This month I had the pleasure of interviewing JUNO nominated singer-songwriter Peter Katz, who recently premiered his “Lay It On Me” music video. With influences ranging from Joni Mitchell to Freddie Mercury, his voice is both emotive and soothing, and his instrumentation is lush and often hypnotic. Listen to his song Lay It On Me to get a sense of his sound.
MM: Where do you get your inspiration for your lyrics? Your music?
PK: I find inspiration to be all around me. I think if you just see yourself as a radio antenna walking through the world, you open yourself up to all the stories and emotional frequencies around you. Basically anything that gives me a strong reaction, whether it be from my life or anyone else’s story, my instinct is always to try to process it and turn it into something. It’s almost a burden sometimes that I have this relentless impulse to turn everything into a song, but I’ve learned to just follow it. I love having this collection of moments in time.
MM: What’s your primary instrument?
PK: I would say guitar for sure, but I’ve been playing piano a lot more and writing on it as well more recently (I started on violin and piano as a kid but gave both up for a while when I found the guitar). Also, by legitimate ‘piano player’ standards I’m pretty mediocre, but for songwriting purposes and playing those songs live, it definitely gets the job done. I also like writing on different instruments because it pulls you out of your regular habits.
MM: You have a beautiful voice. What’s your vocal background?
PK: I have my degree in Theatre Performance from Ryerson University so there was a fair amount of vocal training as part of that. I actually had to work hard in the early years to break out of the ‘theatre voice’ thing, I can barely listen to those old recordings… That being said, the fundamentals of how to use your voice are the same. Before making ‘We Are The Reckoning’ though I really wanted to step up my game so I took private lessons with an AMAZING woman named Amanda Mabro who really taught me to sit back and not over-sing. I feel like I made a big jump from my last record thanks to her.
MM: Who are your musical influences?
PK: At the end of the day I’m a junkie for the ‘singer-songwriter,’ the classics like the Joni Mitchell/Leonard Cohen/Paul Simon/Bob Dylan etc’s of the world and contemporaries like Glen Hansard/ Jason Isbell / Gregory Alan Isakov /Kathleen Edwards. They’re always going to be my foundation. But I love all kinds of music, I love pop, hip-hop, adult alternative, rock, electronic, so much to sink your teeth into these days, you don’t really have to be only into one ‘scene’ anymore. Anyone who, when I listen to them sing, I believe them, is an influence.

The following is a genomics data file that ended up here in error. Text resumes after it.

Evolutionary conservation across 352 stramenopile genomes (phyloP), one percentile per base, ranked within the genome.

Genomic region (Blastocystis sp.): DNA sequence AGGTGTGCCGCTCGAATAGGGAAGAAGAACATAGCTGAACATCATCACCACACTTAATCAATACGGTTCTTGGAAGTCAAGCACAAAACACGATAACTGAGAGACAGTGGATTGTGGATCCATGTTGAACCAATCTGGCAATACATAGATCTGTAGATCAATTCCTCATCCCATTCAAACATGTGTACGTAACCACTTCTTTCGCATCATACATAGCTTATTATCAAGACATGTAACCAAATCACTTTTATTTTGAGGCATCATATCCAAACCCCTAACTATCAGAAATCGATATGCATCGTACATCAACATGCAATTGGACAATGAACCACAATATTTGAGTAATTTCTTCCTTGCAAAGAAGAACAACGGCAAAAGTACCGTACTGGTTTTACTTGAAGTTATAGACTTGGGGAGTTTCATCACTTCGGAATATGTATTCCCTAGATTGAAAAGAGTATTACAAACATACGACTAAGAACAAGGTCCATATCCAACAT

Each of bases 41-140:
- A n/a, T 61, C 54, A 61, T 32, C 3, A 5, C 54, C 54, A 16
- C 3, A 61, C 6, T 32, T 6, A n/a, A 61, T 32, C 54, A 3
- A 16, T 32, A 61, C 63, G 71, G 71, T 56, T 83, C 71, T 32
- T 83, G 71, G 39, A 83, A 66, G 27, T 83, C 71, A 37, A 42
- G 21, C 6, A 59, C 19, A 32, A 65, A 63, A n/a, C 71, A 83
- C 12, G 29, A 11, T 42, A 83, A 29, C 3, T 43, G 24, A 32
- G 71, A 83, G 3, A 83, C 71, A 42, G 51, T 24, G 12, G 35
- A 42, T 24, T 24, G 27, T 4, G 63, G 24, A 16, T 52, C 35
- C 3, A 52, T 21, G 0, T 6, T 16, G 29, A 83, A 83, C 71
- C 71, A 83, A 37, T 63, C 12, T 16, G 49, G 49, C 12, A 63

MM: What kind of music did you listen to and sing growing up?
PK: My first ‘favourite band’ that I remember having as a kid was Queen. Freddie Mercury was the greatest front man of all time. When I was a teenager I got really into the Smashing Pumpkins and Radiohead, I spent a summer learning their records in my bedroom. I was really into Billy Joel too, I had his greatest hits double album that I wore out. Kind of a mix of stuff, but I only really tuned into the great singer-songwriters when I was in my late teens.
MM: When did you start writing music? How did that process happen for you?
PK: The first song I officially wrote was when I was 14 and it was called ‘My Best Friend.’ I wrote it for…. my best friend. She was going through a hard time and I just had the impulse to want to give her something to cheer her up so I thought I’d write her a song. All these years later, I’m realizing that I still write a lot of songs with that exact same motivation. As for process, in the early days it just kind of happened. I think when you have a guitar in hand and you’re learning chords and covers, there’s a natural tendency to noodle around and try to come up with something ‘original.’ At some point I really tuned in to songwriting though by deconstructing what others were doing and by writing with other people. I also studied writing as part of my university degree which gave me a lot of useful tools to work from.
MM: What advice do you have for young people trying to “make it” in the music industry?
PK: Put ALL of your energy into trying to make great music that you love. Don’t worry about ‘making it,’ don’t worry about agents and labels and twitter followers. Make something great, really really really great. Get comfortable with your instrument in hand on a stage in front of people. Do everything in your power to be ready when the opportunity comes. Everything is way easier when you’ve got something great on your hands and you’ve got to be able to deliver when you finally get your chance. That’s where you should put your focus, don’t worry about anything else for a long long time.
MM: What are your future plans?
PK: We’ve just recorded a live album that I’m super excited about. I’m so proud of the band show that we put together and toured nationally/internationally throughout 2015, I’m so glad that we were able to capture that. There will be extensive touring in the fall of 2016 around the release of that. I also have over 20+ songs for my next record, but I’d like to have another 20+ before I even think about recording the next one. But… it’s there in the back of my brain, I’ve got lots of songs coming out, curious as to what the next thing will be. It’s not the time for me to worry about that, best to just write what’s coming out.
MM: Anything else you want to share?
PK: I always say that if you really want to know what I do, then come to a live show. That’s always the goal for me, to be in a room playing for you.